OUTBACK Australians could have their health put at risk by the Abbott government's plan to charge a few extra dollars each time for every visit to the local GP, according to a national body of experts.
The National Rural Health Alliance is describing the government's treatment of the bush in its budget as "pretty crook".
NRHA executive director Gordon Gregory said in regional and remote areas relying on a single GP, the use of a $7 payment will only increase the burden on medicos.
He said for the sick and poor, a GP may feel they have no choice but to waive the proposed $7 co-payment fee.
Charging a fee for GP visits might also discourage the sick from seeking preventative treatment, a problem already rife in parts of regional Queensland and New South Wales.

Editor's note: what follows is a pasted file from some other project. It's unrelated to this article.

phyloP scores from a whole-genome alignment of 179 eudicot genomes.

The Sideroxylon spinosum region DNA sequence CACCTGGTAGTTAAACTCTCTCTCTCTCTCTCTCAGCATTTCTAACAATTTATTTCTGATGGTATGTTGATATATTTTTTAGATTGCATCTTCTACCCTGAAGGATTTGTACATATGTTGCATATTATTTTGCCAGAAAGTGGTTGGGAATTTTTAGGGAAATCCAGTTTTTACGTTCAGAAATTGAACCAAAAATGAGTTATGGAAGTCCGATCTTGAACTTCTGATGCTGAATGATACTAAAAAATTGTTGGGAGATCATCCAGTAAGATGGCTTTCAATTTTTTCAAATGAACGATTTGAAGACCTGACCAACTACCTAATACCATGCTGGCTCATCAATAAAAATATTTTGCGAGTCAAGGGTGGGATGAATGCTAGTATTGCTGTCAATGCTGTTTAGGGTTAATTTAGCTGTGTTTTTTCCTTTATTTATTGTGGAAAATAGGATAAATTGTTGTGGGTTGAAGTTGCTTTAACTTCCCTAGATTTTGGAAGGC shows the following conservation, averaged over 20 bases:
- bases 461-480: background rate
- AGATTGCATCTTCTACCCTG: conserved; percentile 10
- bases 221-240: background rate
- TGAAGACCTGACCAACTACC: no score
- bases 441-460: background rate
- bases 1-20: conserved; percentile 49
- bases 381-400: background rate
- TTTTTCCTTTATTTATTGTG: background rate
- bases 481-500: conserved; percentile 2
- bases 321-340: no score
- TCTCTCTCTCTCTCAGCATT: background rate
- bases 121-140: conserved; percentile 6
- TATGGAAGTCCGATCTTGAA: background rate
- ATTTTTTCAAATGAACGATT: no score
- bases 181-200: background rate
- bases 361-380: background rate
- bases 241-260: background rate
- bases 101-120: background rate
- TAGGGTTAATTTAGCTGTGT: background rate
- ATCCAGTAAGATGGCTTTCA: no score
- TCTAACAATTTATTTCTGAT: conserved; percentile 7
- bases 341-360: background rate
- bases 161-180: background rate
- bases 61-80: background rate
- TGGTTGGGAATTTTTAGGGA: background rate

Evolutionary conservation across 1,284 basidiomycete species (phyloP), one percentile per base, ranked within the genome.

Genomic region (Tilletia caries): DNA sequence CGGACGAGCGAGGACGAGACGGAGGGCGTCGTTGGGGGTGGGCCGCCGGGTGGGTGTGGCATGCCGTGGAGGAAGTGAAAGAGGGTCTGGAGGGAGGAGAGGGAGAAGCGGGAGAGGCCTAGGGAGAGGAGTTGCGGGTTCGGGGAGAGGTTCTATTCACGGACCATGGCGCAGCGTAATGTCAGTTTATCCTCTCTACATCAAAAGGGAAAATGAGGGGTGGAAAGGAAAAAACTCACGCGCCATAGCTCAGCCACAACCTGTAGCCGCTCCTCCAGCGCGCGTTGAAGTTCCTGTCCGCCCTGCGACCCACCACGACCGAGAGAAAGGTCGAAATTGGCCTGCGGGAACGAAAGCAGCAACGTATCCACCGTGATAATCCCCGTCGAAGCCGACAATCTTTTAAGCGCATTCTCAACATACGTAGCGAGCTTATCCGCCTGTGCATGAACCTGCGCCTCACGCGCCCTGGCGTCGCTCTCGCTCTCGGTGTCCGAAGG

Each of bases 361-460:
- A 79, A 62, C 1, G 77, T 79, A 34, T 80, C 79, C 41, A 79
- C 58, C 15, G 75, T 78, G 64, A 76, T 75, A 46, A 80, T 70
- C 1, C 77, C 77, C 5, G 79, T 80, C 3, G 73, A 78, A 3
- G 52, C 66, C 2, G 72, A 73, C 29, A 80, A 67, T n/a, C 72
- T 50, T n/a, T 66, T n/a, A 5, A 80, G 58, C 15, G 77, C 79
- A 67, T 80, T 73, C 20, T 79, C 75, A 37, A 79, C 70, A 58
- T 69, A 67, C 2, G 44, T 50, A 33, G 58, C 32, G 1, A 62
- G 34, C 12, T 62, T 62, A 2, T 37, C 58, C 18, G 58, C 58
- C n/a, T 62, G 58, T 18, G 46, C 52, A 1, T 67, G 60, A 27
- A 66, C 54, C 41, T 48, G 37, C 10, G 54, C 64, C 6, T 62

Data from the NRHA shows those in bush areas are twice as likely to come to hospital with preventable conditions when compared with their metropolitan counterparts.
With these new imposts put on regional Australians already struggling with lower incomes, education and disability access, Mr Gregory said "the situation for rural people is pretty crook".
He said rural and remote Australia can be the best place in the world to live, but not if the government forces them to give more than they have.
Deputy Prime Minister, Nationals Leader and Wide Bay MP Warren Truss declined to discuss the proposed changes, referring questions to Assistant Health Minister Fiona Nash.
Senator Nash said the government was boosting places for medical interns at a cost of $40 million over four years.
It would also spend $52.5 million to help regional and rural GP practices to increase their facilities.
"One of the best things we can do for the bush is to fix the economic mess left by the previous Labor Government," Senator Nash said.
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